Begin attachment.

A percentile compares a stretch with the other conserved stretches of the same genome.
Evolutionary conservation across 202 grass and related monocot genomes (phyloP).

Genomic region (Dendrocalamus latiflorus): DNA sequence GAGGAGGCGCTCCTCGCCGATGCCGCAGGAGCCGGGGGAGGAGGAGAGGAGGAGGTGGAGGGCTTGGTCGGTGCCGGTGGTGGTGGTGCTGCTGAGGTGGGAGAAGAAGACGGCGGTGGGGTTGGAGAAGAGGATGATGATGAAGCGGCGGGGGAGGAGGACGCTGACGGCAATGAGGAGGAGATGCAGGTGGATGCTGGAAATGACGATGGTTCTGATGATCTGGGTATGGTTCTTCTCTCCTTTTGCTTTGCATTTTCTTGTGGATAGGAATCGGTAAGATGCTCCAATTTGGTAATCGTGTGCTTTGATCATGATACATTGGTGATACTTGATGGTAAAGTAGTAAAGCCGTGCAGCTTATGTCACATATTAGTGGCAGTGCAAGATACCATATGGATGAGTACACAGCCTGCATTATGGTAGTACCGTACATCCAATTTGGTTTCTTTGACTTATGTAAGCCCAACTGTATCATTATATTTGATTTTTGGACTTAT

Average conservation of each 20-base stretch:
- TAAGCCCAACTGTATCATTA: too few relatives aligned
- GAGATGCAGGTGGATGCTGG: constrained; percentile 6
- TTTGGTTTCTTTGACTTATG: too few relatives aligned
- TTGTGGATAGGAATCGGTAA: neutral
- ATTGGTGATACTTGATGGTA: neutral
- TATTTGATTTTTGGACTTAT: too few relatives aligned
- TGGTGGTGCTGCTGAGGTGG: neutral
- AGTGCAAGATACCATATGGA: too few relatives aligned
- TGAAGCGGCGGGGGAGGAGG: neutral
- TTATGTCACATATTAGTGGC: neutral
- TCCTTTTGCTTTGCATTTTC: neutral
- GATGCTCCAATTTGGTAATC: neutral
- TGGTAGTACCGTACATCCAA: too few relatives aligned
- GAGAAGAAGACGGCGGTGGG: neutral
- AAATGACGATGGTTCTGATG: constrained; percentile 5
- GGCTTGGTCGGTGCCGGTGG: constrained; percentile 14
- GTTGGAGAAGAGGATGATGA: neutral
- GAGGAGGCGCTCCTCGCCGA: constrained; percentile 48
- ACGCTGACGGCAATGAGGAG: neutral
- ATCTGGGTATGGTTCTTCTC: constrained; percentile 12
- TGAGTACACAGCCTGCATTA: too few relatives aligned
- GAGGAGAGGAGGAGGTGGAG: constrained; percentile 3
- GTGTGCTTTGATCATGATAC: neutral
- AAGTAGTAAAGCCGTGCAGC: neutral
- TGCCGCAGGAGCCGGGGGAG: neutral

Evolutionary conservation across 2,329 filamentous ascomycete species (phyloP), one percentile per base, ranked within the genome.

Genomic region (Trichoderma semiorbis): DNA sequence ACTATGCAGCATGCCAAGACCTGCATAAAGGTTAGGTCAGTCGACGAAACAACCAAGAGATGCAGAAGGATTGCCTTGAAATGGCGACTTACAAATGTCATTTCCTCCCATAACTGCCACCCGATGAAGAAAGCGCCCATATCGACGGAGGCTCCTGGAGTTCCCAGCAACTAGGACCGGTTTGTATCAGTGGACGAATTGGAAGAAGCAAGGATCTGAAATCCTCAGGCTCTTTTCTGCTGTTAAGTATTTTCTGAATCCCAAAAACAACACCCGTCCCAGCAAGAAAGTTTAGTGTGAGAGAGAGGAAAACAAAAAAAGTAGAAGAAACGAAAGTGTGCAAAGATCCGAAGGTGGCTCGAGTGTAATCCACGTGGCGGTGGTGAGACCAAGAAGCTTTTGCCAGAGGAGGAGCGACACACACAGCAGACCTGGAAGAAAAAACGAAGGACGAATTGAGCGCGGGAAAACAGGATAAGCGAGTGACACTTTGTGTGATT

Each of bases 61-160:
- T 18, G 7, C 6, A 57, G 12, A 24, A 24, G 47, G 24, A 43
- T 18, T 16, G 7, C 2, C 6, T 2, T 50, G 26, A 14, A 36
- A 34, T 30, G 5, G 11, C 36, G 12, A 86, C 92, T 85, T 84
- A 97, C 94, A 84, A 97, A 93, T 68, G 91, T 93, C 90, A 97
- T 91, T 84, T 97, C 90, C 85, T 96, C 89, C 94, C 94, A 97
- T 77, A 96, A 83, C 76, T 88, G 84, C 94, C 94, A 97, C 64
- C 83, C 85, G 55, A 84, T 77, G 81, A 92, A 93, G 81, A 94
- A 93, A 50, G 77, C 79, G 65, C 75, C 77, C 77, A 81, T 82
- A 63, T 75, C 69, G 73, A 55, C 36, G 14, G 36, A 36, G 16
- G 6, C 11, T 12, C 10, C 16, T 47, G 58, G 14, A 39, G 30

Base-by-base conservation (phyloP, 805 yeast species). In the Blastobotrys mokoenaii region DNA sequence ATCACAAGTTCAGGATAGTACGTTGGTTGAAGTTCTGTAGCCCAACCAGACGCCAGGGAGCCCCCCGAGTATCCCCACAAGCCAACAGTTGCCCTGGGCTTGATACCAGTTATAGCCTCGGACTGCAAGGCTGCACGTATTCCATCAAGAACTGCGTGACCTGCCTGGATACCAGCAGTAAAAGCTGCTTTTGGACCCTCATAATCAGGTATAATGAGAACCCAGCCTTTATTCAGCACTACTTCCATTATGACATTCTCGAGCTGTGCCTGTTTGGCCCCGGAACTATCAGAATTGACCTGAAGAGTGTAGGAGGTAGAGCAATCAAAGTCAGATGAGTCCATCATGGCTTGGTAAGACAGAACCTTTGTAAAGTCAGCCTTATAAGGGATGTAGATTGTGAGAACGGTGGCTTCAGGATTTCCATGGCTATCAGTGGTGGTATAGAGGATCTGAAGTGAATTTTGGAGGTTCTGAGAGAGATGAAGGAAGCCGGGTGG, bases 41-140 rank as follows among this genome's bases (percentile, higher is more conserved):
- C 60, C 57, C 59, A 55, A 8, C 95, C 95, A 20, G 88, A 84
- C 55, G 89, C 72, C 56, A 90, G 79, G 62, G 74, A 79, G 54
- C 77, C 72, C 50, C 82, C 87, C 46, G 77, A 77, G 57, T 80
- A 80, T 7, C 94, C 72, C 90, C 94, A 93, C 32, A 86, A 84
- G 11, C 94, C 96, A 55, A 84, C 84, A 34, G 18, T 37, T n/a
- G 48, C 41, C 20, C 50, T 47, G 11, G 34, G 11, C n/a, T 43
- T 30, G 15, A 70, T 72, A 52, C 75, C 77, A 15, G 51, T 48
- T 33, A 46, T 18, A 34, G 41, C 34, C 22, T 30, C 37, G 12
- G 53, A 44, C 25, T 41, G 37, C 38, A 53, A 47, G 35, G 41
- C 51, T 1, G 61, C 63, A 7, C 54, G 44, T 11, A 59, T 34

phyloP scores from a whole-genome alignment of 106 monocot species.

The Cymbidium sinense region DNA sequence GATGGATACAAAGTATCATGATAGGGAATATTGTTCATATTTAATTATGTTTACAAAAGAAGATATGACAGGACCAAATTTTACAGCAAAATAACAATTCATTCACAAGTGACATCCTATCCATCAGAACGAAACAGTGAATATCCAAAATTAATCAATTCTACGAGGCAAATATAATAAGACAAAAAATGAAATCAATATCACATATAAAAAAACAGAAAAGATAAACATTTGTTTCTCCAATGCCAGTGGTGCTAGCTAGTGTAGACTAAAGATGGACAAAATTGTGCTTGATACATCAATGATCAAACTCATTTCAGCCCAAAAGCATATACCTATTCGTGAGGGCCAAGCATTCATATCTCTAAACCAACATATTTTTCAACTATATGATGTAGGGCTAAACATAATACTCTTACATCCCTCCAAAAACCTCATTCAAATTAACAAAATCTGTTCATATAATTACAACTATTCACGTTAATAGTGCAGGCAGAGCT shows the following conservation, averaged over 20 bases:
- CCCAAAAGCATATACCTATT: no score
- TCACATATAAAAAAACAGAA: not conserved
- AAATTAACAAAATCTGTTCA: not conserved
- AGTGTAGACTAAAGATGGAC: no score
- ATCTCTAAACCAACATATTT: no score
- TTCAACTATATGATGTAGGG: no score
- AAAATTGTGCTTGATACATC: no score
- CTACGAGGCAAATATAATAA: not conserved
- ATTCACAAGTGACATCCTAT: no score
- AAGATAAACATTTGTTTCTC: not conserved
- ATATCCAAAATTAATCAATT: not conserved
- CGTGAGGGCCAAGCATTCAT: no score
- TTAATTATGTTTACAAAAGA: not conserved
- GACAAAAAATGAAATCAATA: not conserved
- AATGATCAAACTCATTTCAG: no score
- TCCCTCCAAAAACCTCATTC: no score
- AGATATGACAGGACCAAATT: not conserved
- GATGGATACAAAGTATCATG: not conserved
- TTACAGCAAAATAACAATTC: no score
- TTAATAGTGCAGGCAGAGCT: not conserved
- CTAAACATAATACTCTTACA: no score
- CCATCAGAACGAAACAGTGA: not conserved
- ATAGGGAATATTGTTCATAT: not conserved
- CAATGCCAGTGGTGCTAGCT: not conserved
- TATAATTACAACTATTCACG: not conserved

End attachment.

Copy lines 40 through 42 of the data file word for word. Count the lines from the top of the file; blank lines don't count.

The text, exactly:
- A 93, A 50, G 77, C 79, G 65, C 75, C 77, C 77, A 81, T 82
- A 63, T 75, C 69, G 73, A 55, C 36, G 14, G 36, A 36, G 16
- G 6, C 11, T 12, C 10, C 16, T 47, G 58, G 14, A 39, G 30